What is Charcot-Marie-Tooth?
If you think of yourself as clumsy because you often trip or fall over, or you have problems with your hands and feet, it could be down to a little-known neurological disorder called Charcot-Marie-Tooth.
Charcot-Marie-Tooth – or CMT for short – is named after the three scientists who discovered it. It’s a genetic disorder that can cause uncontrollable pain, chronic fatigue and deformities in the hands, lower legs and feet, leading to balance problems and falls. And while it’s not common – around 23,000 people in the UK are thought to be affected – CMT may not be diagnosed in many people, as some experts aren’t even aware of it.
“There are still too many medical professionals including GPs, physiotherapists, orthotists, surgeons and even neurologists who still don’t know what CMT is,” says Karen Butcher, CEO of the charity CMT UK.
CMT is a progressive disorder that causes muscle weakness and wasting in the lower legs and feet, leading to problems such as hammer toes, restricted mobility and pain. The hands and fingers are also affected, making simple things such as fastening shoe laces and buttons difficult. And while CMT isn’t life-threatening for most, it can significantly reduce the quality of the lives of those affected.
Running in families
“It is important for us to reach those people who think they might have the condition, but haven’t been diagnosed yet,” says Butcher.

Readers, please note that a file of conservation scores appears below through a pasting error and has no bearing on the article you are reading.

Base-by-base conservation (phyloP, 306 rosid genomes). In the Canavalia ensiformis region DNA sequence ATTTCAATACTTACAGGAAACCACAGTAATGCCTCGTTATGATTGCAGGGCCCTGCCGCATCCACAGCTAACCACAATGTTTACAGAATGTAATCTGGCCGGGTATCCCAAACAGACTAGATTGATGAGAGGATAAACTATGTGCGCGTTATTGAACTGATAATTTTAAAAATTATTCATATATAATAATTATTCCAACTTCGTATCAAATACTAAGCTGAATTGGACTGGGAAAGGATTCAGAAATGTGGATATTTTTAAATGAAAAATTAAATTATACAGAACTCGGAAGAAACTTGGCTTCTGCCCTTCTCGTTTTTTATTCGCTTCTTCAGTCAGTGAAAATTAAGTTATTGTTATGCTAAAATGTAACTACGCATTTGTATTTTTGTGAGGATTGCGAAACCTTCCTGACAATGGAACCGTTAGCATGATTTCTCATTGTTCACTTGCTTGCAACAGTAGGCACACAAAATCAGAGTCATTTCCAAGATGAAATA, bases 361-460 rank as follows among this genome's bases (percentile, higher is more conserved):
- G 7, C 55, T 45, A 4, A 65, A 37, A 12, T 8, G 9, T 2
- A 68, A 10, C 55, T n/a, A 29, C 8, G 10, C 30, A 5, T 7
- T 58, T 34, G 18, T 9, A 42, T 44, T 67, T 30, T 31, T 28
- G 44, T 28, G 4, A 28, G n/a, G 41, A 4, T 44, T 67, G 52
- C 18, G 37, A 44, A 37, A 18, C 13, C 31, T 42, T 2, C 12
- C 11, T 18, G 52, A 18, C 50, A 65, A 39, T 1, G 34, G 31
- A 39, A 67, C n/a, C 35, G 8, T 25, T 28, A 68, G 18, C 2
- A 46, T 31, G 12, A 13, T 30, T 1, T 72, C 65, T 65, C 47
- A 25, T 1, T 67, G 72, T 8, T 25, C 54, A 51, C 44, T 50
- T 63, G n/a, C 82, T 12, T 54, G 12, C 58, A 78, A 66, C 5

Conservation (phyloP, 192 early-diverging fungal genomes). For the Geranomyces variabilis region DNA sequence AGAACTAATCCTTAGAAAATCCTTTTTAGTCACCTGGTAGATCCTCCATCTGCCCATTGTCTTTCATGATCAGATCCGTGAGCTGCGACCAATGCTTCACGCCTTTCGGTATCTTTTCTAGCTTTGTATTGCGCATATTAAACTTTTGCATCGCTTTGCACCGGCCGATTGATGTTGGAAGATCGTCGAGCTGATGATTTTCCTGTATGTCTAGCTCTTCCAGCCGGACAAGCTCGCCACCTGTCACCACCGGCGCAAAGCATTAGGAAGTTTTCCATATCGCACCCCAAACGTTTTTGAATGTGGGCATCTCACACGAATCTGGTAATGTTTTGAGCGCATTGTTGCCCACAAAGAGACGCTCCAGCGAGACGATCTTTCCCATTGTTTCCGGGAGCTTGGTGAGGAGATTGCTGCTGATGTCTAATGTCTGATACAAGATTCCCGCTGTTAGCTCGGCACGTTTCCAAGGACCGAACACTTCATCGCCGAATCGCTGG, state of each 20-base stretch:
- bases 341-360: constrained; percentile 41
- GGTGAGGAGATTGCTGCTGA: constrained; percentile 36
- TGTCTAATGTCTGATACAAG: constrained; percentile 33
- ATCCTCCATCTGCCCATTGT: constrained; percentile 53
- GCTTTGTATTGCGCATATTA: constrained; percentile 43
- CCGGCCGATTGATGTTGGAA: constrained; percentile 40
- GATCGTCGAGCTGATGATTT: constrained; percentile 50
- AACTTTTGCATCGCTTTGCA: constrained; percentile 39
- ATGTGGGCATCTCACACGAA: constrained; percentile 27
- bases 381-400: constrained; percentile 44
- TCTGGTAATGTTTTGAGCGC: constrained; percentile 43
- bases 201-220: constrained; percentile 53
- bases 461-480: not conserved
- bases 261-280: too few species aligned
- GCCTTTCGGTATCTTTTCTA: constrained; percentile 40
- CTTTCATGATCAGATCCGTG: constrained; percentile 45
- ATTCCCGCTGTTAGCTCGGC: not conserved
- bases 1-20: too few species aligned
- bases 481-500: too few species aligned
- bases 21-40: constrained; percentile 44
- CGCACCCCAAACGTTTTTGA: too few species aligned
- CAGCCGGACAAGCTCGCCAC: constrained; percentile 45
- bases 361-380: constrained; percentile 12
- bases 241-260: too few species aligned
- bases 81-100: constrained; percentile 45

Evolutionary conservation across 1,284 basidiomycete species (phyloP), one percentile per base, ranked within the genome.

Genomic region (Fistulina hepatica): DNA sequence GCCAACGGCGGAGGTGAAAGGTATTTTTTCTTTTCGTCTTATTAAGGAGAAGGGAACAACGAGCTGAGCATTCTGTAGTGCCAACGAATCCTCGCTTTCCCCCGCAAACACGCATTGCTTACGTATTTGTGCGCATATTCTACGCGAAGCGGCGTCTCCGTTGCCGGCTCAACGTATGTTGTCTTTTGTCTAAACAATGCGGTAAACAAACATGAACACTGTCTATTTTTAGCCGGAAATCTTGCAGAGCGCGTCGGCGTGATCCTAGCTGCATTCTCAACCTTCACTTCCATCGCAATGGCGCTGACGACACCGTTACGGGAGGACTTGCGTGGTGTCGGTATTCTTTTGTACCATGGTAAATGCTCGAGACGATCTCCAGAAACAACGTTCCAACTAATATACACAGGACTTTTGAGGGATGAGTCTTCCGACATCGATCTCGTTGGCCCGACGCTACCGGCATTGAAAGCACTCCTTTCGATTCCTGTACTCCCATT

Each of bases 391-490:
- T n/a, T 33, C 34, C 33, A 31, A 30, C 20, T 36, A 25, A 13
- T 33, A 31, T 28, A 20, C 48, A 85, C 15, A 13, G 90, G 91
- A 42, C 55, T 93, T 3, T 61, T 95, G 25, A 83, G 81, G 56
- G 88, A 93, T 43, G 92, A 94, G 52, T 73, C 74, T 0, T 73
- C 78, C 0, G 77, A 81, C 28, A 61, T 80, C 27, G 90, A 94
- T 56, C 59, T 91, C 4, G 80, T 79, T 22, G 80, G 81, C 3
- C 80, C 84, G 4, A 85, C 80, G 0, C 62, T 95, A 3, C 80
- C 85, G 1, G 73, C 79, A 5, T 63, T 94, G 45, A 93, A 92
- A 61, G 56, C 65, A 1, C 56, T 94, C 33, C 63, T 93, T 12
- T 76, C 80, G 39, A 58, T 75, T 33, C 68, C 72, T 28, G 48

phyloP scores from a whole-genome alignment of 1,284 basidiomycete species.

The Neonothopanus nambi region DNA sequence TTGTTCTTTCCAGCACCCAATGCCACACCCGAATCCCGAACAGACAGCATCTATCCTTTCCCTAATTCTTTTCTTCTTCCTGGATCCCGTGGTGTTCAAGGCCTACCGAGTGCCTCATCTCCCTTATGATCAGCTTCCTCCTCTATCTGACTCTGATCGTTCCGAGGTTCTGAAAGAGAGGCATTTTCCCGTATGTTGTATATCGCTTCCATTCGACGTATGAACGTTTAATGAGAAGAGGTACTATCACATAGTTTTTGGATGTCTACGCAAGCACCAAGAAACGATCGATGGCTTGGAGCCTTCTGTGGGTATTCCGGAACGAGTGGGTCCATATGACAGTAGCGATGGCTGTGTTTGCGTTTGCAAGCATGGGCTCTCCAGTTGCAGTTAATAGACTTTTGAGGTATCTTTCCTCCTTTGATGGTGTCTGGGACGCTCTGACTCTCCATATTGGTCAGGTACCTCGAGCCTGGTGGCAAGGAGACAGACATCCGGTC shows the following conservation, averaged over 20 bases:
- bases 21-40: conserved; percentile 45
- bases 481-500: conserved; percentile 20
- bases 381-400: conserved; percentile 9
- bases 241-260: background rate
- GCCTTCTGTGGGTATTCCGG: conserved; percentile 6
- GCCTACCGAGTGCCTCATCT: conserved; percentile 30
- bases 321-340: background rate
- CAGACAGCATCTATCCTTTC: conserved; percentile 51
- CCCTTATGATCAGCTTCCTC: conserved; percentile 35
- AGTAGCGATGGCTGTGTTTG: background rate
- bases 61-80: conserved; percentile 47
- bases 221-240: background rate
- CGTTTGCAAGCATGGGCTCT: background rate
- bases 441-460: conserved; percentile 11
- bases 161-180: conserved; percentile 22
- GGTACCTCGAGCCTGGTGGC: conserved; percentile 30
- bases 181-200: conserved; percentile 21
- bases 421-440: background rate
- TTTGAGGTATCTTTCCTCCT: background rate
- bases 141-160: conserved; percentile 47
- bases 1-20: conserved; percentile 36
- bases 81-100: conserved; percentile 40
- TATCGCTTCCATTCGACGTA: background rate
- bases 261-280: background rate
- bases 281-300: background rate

“Sometimes the symptoms aren’t obvious, but due to the fact that CMT affects the hands and feet, it could be they have trouble balancing, find they regularly trip or fall over and are constantly tired. For some women, a telling sign is that they can’t wear high heel shoes due to high arches and hammer toes.
“There could be many reason for symptoms like these, but if you have any it would be a good idea to ask your GP about CMT – early diagnosis helps improve the lives of those with the condition. And because there’s a 50 per cent chance it can be passed on from a parent to a child, professional genetic counselling can also be given.”
CMT is currently incurable, but it can be managed effectively if diagnosed correctly.
However, according to Mary Reilly, Professor of Clinical Neurology and consultant neurologist at UCLH, getting an official diagnosis often takes longer than it should. Diagnosis may also be more complicated because CMT isn’t a single disorder but a group of conditions, which means one person with CMT may have different symptoms from another.
“Many people put up with CMT for a long time thinking they are clumsy or have funny feet, suffering in silence when they could be receiving help and support.” she adds.
“Commonly there is weakening and loss of muscle and reduced sensation, predominantly in the feet and legs, but also in the hands and arms in the advanced stages of disease. These lead to a range of orthopaedic complications, leading to a variety of mobility and dexterity problems, and sometimes scoliosis.”
September is CMT Awareness Month. Find out more about the condition by visiting www.cmt.org.uk.